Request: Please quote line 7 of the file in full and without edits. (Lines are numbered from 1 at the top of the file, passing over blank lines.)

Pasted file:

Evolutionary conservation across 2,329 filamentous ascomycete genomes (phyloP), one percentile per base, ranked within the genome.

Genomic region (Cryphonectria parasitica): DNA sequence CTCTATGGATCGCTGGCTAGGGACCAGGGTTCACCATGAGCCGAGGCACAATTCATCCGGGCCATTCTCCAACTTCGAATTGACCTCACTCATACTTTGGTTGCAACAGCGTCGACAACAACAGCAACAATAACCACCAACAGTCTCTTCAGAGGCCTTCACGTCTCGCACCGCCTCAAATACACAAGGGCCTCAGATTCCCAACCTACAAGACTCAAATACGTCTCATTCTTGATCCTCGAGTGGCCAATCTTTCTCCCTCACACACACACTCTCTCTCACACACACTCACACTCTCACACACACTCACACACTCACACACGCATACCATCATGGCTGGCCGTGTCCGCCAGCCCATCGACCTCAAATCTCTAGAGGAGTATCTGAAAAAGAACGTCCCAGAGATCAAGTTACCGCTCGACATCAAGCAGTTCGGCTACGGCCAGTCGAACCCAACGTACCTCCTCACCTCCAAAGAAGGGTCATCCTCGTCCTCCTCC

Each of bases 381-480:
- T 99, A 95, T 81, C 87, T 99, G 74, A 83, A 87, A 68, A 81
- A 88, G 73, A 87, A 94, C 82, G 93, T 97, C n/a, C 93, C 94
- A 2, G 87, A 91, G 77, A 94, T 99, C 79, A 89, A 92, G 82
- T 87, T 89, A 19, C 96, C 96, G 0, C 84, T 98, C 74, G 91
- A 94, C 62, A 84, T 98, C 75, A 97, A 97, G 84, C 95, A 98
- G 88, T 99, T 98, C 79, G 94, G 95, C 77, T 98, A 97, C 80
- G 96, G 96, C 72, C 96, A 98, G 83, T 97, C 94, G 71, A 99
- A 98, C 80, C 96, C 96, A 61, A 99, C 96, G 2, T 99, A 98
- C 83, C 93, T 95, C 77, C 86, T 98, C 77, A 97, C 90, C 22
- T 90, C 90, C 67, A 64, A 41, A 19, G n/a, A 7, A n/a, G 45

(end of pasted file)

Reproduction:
- T 87, T 89, A 19, C 96, C 96, G 0, C 84, T 98, C 74, G 91